“LMN” feels something like Cherry Boom Boom, which ran for six weeks at Tropicana Theater in the fall of 2016. But this show is a tighter scale (and Boom Boom itself has drawn down in its shows in L.A. since trying to fill the Trop theater) and has a more sensible business model.
The show’s format is a swift-paced, two-act set covering about 90 minutes. There is a brief intermission, too.
“The idea is to feel like you’re at a concert where you drop the lights are down and you can feel some loud, kick-ass music,” says producer Marc Jordan, who is also a record producer who has worked with the Cult and Slash, among other rock acts. “We’re going to play it lean and mean, and not bite off more than we can chew.”
But we can’t rule out some biting, not from this nasty cast.
More from K.T.
Keith Thompson elaborated on the closing of “The Cocktail Cabaret” in a statement Friday, invoking the business downturn of Oct. 1 as one reason the pre-dinner, 6 p.m. show is shutting down Wednesday at Cleopatra’s Barge at Caesars Palace.
“I think it is a miracle that we have run as long as we have at Cleopatra’s Barge, especially in the uncertain ‘post-October One’ economic climate of the entertainment business in Las Vegas that has tourism projections down and casinos increasingly hesitant to take risks on smaller unproven entertainment options,” said Thompson.
Thompson also reminded of the show’s impressive talent, led by “America’s Got Talent” finalist Daniel Emmet, and pianist Philip Fortenberry, who in August headlined a 14-city solo tour of mainland China.
Niki Scalera, Maren Wade and Eric Jordan Young were in that original cast, backed by drummer Don Meoli (“Jersey Boys”), bassist Josh Jones (“Million Dollar Quartet”) and saxophonist Eric Tewalt (Celine Dion and Santa Fe & The Fat City Horns).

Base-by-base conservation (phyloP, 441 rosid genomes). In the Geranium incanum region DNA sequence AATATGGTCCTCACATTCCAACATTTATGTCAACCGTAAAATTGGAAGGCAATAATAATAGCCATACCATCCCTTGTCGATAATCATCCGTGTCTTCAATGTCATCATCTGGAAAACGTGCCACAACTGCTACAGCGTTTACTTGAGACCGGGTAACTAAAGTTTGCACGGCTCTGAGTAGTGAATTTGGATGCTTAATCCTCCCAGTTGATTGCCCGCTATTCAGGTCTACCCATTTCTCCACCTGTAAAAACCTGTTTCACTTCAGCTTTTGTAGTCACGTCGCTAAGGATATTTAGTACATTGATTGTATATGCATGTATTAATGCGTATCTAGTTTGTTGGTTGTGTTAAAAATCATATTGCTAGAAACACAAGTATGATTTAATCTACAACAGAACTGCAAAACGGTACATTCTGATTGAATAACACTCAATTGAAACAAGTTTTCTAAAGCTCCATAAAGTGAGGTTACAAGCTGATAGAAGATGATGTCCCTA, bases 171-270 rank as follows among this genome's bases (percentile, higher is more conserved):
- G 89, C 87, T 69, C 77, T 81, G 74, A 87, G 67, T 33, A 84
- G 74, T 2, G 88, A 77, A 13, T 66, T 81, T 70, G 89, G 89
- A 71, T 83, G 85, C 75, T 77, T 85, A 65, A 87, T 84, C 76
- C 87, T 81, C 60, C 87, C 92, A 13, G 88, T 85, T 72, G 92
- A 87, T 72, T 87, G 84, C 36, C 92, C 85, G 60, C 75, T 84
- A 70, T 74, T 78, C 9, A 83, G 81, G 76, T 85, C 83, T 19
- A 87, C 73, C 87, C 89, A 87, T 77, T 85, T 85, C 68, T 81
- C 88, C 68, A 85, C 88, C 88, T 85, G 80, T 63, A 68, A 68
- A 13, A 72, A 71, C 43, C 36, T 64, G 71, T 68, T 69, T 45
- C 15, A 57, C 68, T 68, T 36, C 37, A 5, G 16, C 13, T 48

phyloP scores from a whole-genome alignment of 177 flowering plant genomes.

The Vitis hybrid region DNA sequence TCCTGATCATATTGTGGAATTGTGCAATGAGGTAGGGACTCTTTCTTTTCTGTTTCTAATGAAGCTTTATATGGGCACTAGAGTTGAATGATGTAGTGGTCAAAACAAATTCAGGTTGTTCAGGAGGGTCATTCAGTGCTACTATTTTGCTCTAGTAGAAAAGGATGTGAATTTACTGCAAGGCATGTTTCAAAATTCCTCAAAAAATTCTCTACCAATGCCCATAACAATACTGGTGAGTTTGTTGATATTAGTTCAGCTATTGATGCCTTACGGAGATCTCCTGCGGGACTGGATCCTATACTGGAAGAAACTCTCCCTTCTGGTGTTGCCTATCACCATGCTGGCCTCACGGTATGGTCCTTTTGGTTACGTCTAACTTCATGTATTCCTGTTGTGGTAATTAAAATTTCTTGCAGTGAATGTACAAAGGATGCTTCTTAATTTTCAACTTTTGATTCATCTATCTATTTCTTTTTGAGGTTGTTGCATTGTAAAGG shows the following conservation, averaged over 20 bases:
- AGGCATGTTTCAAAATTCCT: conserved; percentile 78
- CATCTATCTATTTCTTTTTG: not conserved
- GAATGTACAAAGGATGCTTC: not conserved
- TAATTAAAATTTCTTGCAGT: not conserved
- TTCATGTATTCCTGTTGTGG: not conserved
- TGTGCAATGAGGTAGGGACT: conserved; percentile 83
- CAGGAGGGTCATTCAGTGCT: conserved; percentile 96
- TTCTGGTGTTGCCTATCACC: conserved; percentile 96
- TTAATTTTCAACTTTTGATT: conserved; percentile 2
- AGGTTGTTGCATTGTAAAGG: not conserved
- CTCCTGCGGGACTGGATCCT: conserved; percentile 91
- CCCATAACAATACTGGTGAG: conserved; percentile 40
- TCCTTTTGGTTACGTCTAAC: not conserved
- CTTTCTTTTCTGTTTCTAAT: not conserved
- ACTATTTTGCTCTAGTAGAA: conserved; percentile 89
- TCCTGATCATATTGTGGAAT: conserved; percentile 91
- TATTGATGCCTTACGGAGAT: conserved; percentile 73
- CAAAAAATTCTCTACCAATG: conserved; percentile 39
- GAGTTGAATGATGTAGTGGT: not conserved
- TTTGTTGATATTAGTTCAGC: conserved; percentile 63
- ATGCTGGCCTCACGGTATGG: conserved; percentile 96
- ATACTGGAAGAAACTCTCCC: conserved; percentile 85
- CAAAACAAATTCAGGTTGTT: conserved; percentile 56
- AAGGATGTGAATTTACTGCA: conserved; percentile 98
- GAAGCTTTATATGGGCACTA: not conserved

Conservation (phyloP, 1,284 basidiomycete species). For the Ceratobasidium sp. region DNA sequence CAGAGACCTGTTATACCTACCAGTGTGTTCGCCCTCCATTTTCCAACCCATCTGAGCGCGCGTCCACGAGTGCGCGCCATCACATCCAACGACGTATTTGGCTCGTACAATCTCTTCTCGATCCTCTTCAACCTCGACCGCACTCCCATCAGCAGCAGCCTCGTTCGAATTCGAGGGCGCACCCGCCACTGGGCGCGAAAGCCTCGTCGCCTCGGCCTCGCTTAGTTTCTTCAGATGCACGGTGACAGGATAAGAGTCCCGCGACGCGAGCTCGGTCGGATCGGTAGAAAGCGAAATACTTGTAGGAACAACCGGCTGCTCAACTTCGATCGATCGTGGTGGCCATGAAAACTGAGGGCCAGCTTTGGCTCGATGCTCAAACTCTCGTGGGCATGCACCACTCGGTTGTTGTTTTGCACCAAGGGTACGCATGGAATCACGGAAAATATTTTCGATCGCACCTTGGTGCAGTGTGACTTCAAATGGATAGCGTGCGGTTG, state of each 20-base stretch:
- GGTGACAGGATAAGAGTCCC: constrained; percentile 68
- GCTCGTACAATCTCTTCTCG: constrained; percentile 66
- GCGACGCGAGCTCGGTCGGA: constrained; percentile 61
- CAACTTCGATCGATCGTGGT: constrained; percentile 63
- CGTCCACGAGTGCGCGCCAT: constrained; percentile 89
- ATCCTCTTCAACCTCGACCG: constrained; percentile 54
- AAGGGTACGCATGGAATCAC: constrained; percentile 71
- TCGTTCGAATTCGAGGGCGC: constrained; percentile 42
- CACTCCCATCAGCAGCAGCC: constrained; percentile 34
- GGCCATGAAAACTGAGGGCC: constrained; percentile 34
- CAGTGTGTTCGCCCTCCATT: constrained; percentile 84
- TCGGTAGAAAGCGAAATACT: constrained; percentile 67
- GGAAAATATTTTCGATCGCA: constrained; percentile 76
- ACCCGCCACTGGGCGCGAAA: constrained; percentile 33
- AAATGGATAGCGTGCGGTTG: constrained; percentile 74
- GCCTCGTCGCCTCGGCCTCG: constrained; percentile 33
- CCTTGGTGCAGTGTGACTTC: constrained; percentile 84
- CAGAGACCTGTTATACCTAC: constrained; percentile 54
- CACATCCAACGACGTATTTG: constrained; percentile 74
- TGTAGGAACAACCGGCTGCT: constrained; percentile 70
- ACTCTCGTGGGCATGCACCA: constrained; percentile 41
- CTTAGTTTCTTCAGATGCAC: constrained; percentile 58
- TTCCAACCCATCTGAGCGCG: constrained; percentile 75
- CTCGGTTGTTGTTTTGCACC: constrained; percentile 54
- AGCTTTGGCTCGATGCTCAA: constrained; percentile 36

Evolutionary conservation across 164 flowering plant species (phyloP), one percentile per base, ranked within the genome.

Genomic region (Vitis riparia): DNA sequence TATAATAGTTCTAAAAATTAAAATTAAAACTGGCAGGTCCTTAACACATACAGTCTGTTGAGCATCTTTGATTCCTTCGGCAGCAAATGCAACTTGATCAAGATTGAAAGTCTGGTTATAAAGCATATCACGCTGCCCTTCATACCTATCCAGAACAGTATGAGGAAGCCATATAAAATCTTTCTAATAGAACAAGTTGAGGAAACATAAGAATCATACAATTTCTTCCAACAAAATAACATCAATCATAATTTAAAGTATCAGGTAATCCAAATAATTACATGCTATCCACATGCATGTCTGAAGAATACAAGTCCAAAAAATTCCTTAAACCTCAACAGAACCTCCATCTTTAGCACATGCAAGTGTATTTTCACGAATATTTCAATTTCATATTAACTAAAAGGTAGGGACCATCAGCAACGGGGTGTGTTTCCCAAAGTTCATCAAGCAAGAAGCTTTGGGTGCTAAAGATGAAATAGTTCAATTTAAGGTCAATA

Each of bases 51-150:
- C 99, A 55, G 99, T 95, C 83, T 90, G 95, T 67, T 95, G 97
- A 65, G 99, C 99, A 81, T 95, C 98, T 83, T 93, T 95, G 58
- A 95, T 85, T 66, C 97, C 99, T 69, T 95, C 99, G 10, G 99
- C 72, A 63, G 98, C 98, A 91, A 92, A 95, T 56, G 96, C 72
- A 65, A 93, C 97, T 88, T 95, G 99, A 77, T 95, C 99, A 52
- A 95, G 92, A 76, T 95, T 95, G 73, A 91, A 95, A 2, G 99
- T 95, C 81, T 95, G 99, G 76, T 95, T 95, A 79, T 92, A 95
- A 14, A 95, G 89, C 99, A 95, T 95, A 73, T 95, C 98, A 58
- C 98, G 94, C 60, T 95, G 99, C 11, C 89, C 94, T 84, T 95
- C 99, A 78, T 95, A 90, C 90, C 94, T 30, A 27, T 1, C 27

As Thompson further noted, “The Cocktail Cabaret” brought such guest performers as Broadway star Brent Barrett, Vegas comedian Tony Arias, longtime Broadway and Las Vegas favorite Randal Keith (“Les Miserables,” “Baz,” and “Steve Wynn’s Showstoppers”), Travis Cloer (“Jersey Boys”), Ron Remke (“Baz”), Heidi Webster (“Lady Luck”), Brett Pruneau (“Jubilee”), Nicole Pryor (“Phantom”), Savannah Smith (“The Moonshiners”), Valerie Witherspoon (“Tony n’ Tina’s Wedding”) and rising vocalist James D. Gish.
The show’s closing is distressing for anyone who values inventive live entertainment. I’ve pushed hard for “The Cocktail Cabaret” since it opened in November 2017. It’s the sort of presentation that hotel-casinos used to stage as an amenity for guests, but is not feasible today (Those who yearn for the days of Louis Prima and Keely Smith at Casbar Lounge at the Sahara understand this frustration).
Caesars Entertainment has helped subsidize “The Cocktail Cabaret” during much of its run, a great sign of confidence. A new venue, and a review of ticket pricing and show times should give this one a second chance.
Renowned Beatles engineer Geoff Emerick, who died Wednesday at age 72 in London, helped fine-tune several legendary albums — including “Revolver,” “Sgt. Pepper’s Lonely Hearts Club Band” and “Abbey Road.”
Emerick also had a brief but fulfilling run on the Strip, as producer of ‘Sgt. Pepper Live” at Las Vegas Hilton and Paris Theater several years ago. The production starred Cheap Trick performing the album end-to-end, and capping the show with a few of their own hits. The show ran at the Hilton in September 2009 and at Paris in the summer of 2010.
The show was expensive — Cheap Trick is not that, an orchestra was brought in, and a dozen sitarists were hired just for “Within You, Without You.”
But Emerick liked being in a Vegas show. On the final night of the production at Paris, I leaned into the sound booth and shouted at him, “Are you coming back?” and he said, “We want to! We want to! Absolutely!” We never saw him again, but there is a DVD of that show, and it was some kinda great.